Sage advice from your future
By INTERNET : Unknown
By INTERNET : Unknown
HEAD: Sage advice from your future
QUOTE: “Do what you can, with what you have, where you are”
— President Theodore Roosevelt
by Unknown – multiple entries on the internet
To those not retired, you will get there someday. To the others, I just had to pass this on. Pass this on to any other retiree you know that I may have skipped over. I think we can all relate in one way or another to this. Especially the last paragraph.
These are thoughts from a cop who retired in 1991.
Just before retiring, some young puppy was busting my chops about how law enforcement has changed, and the system is improving for the best. I just smiled and gave him a little laugh. He asked what was so funny. I told him I felt sorry for him. When asked why, I told him, because in about 15 years, this is going to be your good old days. We all saw the change in our jobs. I came on in 1966. I used to tell rookies that our academy lasted two months. They gave us a stick, a gun, a dime, and kicked us out into the street. They told us, “If you need help, use the dime. If you can’t get to a phone, use the stick. If using the stick pisses him off, use the gun”. And the first order we received when we were assigned to a district was from our sergeant. His order was “Don’t you EVER bother me, kid”.
Law enforcement then, was much different than the current mission. We delivered babies, got rough in the alley when we needed to, made “Solomon-like” decisions at least once on a tour, and often wound up being big brother to the kid we roughed up in the alley a year or so ago. And, for some reason, none of that managed to get on the report. And the department didn’t really want to know. All they wanted was numbers and no ripples in the pond. Because ofthe changing times and the evolution of law enforcement, the modem young officers will never see that form of policing, and of course this is best. The current way is the right way … now. But it was different then (ergo, the dinosaur syndrome).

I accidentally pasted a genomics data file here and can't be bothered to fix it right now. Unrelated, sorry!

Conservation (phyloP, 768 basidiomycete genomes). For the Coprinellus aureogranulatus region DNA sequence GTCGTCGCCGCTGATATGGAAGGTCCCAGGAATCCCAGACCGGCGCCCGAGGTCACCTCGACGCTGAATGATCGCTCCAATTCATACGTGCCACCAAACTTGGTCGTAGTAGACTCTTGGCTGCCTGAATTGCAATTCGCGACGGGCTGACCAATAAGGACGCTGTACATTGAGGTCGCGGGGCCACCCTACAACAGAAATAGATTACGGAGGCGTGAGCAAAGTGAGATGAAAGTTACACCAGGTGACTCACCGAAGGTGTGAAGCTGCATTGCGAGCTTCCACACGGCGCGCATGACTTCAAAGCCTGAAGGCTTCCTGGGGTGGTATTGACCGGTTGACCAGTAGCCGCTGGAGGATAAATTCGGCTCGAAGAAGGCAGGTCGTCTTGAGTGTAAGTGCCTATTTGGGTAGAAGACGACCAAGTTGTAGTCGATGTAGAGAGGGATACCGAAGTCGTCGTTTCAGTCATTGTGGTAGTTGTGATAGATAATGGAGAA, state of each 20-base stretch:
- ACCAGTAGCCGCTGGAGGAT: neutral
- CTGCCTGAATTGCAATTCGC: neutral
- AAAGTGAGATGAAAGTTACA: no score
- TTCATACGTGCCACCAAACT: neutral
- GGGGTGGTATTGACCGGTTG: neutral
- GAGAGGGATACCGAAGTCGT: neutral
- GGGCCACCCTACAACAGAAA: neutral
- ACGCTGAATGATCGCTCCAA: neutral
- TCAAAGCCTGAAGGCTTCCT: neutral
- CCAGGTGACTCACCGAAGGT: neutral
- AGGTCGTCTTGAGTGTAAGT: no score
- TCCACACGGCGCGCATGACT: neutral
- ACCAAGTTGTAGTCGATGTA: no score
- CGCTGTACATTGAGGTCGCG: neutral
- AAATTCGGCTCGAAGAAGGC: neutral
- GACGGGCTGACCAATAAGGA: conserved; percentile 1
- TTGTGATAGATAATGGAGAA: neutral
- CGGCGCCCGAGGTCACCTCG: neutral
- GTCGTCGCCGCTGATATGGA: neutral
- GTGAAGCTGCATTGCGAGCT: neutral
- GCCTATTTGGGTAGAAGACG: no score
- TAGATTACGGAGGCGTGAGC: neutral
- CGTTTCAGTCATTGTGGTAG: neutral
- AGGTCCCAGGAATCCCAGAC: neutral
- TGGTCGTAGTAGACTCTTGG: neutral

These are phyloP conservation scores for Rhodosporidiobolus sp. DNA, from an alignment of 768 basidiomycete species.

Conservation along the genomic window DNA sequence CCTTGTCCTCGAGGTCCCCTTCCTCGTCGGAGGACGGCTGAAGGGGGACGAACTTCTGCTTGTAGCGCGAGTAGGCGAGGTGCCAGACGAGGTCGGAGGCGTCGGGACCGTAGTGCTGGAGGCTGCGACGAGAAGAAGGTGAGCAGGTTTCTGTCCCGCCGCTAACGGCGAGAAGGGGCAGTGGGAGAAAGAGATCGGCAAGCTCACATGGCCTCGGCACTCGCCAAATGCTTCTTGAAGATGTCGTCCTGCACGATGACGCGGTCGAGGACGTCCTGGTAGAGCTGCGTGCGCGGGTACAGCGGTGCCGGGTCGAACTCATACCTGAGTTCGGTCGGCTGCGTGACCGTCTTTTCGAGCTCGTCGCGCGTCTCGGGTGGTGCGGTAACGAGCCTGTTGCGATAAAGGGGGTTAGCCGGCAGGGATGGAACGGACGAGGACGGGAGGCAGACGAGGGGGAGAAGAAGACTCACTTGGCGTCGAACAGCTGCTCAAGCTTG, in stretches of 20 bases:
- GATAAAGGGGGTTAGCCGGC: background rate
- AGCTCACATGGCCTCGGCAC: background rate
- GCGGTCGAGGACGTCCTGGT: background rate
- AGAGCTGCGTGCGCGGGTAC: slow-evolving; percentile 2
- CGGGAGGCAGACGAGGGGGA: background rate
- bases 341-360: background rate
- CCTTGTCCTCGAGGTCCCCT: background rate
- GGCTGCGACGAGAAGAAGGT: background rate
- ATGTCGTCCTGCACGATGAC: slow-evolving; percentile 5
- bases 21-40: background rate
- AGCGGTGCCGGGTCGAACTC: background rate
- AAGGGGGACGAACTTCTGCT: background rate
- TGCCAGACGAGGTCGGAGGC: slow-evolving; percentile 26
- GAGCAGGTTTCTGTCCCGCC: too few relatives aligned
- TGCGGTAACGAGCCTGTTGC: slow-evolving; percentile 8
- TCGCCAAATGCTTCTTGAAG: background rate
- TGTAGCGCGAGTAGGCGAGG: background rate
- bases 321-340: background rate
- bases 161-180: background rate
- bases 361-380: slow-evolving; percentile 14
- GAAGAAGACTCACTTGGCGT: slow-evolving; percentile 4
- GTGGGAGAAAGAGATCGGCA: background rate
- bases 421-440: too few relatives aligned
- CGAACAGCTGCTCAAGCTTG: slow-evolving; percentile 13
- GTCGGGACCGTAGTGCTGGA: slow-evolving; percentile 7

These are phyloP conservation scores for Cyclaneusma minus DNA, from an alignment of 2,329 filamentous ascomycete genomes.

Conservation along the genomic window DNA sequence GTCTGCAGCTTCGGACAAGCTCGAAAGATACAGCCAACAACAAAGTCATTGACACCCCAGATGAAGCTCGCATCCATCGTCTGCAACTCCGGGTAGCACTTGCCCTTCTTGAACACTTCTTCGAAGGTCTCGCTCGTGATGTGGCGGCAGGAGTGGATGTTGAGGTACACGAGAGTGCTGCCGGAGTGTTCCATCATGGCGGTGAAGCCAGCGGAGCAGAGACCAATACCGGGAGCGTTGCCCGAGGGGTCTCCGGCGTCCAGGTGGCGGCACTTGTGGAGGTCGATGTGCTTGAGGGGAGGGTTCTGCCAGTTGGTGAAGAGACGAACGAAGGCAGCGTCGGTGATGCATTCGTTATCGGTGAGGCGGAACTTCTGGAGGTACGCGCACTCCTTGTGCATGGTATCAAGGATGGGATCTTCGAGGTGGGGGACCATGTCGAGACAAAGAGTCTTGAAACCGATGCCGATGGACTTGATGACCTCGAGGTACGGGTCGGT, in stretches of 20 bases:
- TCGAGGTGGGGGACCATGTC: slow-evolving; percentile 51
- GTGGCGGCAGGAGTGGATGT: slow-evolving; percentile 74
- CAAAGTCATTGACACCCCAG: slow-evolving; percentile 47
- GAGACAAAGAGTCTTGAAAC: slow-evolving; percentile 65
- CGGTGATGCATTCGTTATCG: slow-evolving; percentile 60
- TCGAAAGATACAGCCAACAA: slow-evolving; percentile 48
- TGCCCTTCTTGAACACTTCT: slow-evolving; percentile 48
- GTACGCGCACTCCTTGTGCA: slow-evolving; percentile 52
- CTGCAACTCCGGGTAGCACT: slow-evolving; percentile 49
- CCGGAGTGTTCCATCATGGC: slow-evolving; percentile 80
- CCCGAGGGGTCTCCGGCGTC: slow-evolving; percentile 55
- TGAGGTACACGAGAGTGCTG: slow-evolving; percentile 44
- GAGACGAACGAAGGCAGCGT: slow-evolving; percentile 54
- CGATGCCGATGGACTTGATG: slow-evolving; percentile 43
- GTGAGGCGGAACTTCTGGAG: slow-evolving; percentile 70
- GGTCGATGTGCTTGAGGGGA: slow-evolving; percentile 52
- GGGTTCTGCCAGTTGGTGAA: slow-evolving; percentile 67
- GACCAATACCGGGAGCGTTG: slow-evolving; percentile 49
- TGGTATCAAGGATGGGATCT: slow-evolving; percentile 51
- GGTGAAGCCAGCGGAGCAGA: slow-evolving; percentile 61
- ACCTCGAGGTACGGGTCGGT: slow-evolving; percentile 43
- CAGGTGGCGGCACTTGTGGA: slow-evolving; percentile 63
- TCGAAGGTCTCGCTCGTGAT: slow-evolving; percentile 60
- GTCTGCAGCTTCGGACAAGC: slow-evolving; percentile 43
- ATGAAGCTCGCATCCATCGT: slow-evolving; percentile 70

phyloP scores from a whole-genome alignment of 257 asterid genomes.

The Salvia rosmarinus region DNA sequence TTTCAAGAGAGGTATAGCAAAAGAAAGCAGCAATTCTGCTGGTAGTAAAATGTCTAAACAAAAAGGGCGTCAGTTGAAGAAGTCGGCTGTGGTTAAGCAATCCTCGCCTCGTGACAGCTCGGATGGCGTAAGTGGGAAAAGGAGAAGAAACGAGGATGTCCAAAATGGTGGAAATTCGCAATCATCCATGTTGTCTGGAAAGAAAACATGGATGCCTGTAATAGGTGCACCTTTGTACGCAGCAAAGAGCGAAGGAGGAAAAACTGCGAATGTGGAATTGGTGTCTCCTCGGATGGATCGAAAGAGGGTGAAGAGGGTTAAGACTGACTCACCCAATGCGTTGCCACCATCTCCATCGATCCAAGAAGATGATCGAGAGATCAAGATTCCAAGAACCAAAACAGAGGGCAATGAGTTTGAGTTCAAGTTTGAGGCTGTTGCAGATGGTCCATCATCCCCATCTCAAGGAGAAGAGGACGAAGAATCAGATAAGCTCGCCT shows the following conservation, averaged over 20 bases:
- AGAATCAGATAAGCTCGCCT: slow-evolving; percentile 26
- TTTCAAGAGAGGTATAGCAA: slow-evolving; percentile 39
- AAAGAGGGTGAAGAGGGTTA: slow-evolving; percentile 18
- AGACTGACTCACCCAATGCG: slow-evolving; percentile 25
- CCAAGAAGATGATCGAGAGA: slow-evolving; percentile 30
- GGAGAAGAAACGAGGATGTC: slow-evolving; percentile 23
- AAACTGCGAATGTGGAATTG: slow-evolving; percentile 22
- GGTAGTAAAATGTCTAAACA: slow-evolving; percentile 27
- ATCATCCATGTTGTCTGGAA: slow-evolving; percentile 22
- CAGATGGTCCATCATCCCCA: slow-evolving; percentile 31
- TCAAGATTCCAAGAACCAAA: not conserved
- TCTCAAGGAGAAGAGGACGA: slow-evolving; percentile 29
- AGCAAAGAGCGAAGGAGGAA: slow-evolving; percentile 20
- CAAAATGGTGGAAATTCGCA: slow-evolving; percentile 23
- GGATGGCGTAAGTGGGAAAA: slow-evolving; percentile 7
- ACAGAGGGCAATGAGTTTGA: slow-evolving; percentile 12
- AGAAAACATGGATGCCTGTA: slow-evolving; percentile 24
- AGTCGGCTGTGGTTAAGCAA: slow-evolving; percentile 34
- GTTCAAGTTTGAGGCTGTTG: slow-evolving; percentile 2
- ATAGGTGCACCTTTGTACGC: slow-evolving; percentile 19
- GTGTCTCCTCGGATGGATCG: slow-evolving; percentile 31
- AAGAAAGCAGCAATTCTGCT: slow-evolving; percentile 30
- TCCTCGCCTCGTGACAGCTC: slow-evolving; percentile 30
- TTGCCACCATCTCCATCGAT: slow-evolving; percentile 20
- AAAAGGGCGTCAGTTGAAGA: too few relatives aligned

When it’s time to go, we wonder if we’re going to miss the job. After all, other than our kids and a few marriages, it was the most important thing in our lives. Actually, it was the other way around. The job was first, but only another cop could understand how I mean that. But have faith, brother! After a short time offeeling impotent (after all, you’re just John Q now). Reality hits like a lead weight. It’s not the job we miss after all.
It’s what we, as individuals, had accomplished while in this profession that we miss. The challenge of life and death, the good and bad, right and wrong, or even simply easing the pain of some poor person for a while, someone we will never see again. We know the reality of what’s happening out there. We are the ones who have spent our entire adult life picking up the pieces of people’s broken lives. And the point is that no one except us knows what we did out there. I was once told that being a good street cop is like coming to work in a wet suit and peeing in your pants. It’s a nice warm feeling, but you’re the only one who knows anything has happened.
What I missed mostly, though, were the people I worked with. Most of us came on the job together at the age of 21 or 22. We grew up together, We were family. We went to each other’s weddings, shared the joy of our children’s births, and we mourned the deaths of family members and marriages. We celebrated the good times and huddled close in the bad. We went from rookies who couldn’t take our eyes off the tin number of the old timer we worked with, to dinosaurs. After all, what they gave us was just a job. What we made of it was a profession. We fulfilled our mission and did the impossible each and every day, despite the department and its regulations.
I think the thing that nags you the most when you first retire is, after you leave the job and remove your armor, the part of you that you tucked away on that shelf for all those years, comes out. It looks at all the things you’ve hidden away. All the terrible and all the wonderful things that happened out there. And it asks you the question that no one will ever answer: Do you think I did okay? Did I make a difference? Was I a good cop? And know what? Yeah, you were a good cop! And you know it!
In closing: the best advice I got, by far, was from an old friend who left the job a few years before me. He told me to stay healthy, work out and watch my diet. He said “Cause that way, the first day of every month you can look in the mirror, smile and say: Screwed them out of another month’s pension!” Be well!
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